Michael Longaker

Publication Details

  • Applications of an athymic nude mouse model of nonhealing critical-sized calvarial defects JOURNAL OF CRANIOFACIAL SURGERY Gupta, D. M., Kwan, M. D., Slater, B. J., Wan, D. C., Longaker, M. T. 2008; 19 (1): 192-197

    Abstract:

    Calvarial bone defects are a common clinical scenario in craniofacial surgery. Numerous approaches are used to reconstruct skull defects, and each possesses its own inherent disadvantages. This fact underscores the opportunity to develop a novel method to repair osseous defects in craniofacial surgery. Recent literature strongly suggests that cell-based therapies in the form of regenerative medicine may be a developing paradigm in reconstructive surgery. Although numerous studies have probed osteoprogenitor cells from mice, few have explored the biology of human cells in the setting of osteogenesis in an equally rigorous manner. This study proposes a nude mouse model of critical-sized calvarial defects to study the in vivo biology of human osteoprogenitor cells. Critical-sized 4.0-mm calvarial defects were created in nude mice (n = 15) with a custom trephine drill bit outfitted to a dental drill handpiece. During the craniotomy, the dura mater was spared from injury. Gross inspection, routine histology, and micro-computed tomographic scanning were performed at 2, 4, 8, and 16 weeks postoperatively. There was no calvarial healing in any of the animals by 16 weeks. The dura mater remained intact in all subjects. Gross, histologic, and radiographic assays confirmed these findings. Although several studies have implanted human osteoprogenitor cells in vivo in various animal models, few have documented the appropriate controls or conditions necessary to support the potential to translate benchtop findings into clinical applications. We propose in this study that the nude mouse critical-sized calvarial defect model will be valuable with increasing investigations with human osteoprogenitor cells.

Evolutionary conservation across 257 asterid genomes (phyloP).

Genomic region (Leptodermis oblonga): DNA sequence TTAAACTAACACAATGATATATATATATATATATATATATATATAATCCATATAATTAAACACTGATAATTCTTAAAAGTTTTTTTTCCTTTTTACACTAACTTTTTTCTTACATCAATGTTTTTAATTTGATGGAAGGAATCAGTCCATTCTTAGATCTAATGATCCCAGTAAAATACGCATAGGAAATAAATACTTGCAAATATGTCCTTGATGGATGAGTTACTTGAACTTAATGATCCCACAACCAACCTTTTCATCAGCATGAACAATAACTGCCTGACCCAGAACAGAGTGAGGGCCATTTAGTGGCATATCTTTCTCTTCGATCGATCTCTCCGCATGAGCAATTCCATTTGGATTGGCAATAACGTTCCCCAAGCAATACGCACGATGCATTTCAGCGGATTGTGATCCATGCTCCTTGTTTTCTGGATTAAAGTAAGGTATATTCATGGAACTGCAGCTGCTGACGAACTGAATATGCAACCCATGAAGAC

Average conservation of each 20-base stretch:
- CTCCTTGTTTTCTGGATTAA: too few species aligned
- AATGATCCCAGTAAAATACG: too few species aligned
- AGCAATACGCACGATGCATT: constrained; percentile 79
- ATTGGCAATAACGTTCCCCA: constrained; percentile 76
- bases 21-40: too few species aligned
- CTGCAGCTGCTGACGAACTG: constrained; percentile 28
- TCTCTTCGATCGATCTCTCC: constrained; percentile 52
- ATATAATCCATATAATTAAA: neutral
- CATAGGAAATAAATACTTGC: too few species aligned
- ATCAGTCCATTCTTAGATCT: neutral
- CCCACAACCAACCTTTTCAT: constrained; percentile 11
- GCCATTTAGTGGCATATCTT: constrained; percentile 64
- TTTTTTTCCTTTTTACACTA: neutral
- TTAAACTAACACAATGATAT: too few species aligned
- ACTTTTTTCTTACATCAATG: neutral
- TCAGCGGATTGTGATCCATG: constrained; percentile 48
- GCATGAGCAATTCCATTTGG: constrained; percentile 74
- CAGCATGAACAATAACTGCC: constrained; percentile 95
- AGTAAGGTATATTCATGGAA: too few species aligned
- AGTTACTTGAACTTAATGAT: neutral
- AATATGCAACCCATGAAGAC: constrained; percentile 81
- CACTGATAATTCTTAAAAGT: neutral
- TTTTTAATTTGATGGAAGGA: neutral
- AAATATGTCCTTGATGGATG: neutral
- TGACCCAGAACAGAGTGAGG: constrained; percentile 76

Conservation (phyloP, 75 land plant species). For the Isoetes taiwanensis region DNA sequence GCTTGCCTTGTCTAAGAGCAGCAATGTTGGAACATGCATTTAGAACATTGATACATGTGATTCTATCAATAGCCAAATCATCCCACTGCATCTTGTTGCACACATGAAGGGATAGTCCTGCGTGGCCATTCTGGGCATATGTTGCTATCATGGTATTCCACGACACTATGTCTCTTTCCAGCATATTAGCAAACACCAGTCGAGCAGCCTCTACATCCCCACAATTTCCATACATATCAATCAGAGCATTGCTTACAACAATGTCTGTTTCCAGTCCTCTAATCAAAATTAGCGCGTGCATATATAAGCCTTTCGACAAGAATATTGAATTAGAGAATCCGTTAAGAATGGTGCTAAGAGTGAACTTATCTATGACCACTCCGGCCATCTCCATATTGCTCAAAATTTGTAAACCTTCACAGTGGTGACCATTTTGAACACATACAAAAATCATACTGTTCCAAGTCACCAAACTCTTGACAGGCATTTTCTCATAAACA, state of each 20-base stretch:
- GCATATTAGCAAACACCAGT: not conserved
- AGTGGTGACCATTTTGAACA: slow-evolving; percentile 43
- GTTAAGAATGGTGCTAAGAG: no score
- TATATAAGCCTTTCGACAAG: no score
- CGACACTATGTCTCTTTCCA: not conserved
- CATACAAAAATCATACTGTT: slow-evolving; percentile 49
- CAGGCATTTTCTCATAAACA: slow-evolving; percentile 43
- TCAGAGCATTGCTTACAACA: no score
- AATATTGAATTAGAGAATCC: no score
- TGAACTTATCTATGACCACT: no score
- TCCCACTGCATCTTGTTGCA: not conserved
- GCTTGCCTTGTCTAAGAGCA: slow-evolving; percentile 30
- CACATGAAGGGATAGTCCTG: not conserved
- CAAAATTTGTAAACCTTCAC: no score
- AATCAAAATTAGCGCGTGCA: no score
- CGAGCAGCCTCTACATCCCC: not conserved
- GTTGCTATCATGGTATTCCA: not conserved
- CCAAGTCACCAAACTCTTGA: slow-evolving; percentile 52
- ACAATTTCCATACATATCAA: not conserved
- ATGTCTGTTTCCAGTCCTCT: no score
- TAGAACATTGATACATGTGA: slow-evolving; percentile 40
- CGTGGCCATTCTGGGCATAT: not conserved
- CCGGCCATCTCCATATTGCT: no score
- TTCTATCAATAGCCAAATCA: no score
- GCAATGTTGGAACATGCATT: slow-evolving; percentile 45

View details for Web of Science ID 000252619900032

    View details for PubMedID 18216688

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